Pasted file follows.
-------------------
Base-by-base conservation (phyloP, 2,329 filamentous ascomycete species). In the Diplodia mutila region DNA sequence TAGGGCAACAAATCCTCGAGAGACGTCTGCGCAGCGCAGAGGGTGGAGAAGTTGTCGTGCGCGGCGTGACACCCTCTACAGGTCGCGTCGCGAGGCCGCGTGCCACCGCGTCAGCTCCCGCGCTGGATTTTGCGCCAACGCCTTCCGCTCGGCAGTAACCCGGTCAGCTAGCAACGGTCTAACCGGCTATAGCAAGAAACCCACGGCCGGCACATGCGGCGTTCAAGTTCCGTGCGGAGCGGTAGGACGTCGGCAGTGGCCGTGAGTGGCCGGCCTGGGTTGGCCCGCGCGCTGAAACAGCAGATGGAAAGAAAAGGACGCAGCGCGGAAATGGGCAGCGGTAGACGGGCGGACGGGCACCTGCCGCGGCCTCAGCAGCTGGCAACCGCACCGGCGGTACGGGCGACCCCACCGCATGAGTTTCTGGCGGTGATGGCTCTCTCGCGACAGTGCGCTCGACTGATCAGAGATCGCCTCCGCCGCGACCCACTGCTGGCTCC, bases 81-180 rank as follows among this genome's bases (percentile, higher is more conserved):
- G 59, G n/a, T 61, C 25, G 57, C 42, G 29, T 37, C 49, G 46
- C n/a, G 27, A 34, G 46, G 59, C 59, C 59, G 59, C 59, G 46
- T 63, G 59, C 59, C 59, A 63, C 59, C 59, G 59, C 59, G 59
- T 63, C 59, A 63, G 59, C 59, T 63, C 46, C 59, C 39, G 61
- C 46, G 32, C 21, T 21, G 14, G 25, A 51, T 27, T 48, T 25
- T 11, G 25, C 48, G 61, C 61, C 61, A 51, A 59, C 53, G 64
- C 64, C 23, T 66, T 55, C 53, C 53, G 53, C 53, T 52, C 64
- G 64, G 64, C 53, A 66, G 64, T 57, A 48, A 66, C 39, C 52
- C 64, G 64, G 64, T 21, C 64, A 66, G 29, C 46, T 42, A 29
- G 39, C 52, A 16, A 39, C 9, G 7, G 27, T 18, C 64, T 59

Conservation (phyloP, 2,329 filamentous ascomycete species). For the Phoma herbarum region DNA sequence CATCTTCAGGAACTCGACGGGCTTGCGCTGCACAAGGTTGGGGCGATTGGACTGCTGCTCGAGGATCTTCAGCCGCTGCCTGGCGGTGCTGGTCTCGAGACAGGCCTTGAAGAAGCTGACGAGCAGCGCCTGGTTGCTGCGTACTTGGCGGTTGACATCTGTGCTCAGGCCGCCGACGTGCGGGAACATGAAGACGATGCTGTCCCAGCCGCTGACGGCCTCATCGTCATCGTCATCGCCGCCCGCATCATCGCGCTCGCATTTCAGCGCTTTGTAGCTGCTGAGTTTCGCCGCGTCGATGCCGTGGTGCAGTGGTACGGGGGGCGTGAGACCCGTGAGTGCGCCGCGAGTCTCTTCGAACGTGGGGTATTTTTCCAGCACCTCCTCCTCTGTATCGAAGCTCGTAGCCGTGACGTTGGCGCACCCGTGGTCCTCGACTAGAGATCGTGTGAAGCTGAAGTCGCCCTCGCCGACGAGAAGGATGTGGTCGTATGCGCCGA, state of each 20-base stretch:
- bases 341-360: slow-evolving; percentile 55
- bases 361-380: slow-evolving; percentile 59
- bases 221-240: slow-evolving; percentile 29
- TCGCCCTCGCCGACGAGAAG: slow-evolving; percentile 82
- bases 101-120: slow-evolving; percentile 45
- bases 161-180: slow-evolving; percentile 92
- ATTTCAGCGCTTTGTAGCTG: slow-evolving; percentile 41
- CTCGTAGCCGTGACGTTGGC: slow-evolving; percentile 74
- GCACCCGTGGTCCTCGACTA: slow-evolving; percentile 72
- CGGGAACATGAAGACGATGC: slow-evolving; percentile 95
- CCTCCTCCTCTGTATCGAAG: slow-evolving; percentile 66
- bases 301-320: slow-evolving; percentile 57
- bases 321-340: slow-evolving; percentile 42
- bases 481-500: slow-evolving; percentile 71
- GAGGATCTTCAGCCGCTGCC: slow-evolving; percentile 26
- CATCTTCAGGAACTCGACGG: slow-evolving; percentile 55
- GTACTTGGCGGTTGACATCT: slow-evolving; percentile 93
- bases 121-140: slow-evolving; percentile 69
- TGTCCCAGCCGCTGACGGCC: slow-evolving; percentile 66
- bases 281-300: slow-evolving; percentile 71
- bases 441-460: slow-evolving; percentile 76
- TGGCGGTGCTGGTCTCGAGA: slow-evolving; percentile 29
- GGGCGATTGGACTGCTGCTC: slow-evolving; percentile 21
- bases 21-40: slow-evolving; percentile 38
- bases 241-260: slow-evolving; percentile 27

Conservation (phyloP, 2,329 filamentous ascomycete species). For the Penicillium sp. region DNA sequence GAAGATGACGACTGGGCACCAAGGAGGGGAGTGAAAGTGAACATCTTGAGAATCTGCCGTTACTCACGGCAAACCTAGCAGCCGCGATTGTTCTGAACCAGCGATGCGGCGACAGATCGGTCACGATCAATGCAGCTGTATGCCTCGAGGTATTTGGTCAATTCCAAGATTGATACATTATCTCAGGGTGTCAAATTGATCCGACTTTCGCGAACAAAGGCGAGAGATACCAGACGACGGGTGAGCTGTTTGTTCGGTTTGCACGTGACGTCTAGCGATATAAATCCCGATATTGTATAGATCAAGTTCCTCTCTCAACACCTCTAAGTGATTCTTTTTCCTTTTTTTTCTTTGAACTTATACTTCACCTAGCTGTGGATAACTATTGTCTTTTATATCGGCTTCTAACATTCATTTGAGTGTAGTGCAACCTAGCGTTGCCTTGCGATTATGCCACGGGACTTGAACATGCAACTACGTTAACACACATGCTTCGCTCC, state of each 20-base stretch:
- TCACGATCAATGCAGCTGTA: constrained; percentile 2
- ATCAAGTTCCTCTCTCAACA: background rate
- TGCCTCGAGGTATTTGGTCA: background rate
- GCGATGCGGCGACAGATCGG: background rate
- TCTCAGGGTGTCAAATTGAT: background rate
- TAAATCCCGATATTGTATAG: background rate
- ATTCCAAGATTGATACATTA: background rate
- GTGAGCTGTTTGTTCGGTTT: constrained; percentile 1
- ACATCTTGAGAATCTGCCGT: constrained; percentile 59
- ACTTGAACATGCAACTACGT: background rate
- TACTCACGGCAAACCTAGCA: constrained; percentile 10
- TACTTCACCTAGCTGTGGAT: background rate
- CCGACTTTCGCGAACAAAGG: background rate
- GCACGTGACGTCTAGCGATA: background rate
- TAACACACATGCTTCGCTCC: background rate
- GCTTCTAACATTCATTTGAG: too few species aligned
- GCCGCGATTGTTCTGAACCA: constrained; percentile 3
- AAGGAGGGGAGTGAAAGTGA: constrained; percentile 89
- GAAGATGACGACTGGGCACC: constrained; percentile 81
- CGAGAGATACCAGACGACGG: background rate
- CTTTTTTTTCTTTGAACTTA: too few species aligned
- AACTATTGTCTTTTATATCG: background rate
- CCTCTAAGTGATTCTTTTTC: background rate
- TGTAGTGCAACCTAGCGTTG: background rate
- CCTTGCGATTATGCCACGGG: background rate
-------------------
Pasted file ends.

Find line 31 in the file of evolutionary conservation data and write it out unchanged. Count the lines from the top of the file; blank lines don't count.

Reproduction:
- TGTCCCAGCCGCTGACGGCC: slow-evolving; percentile 66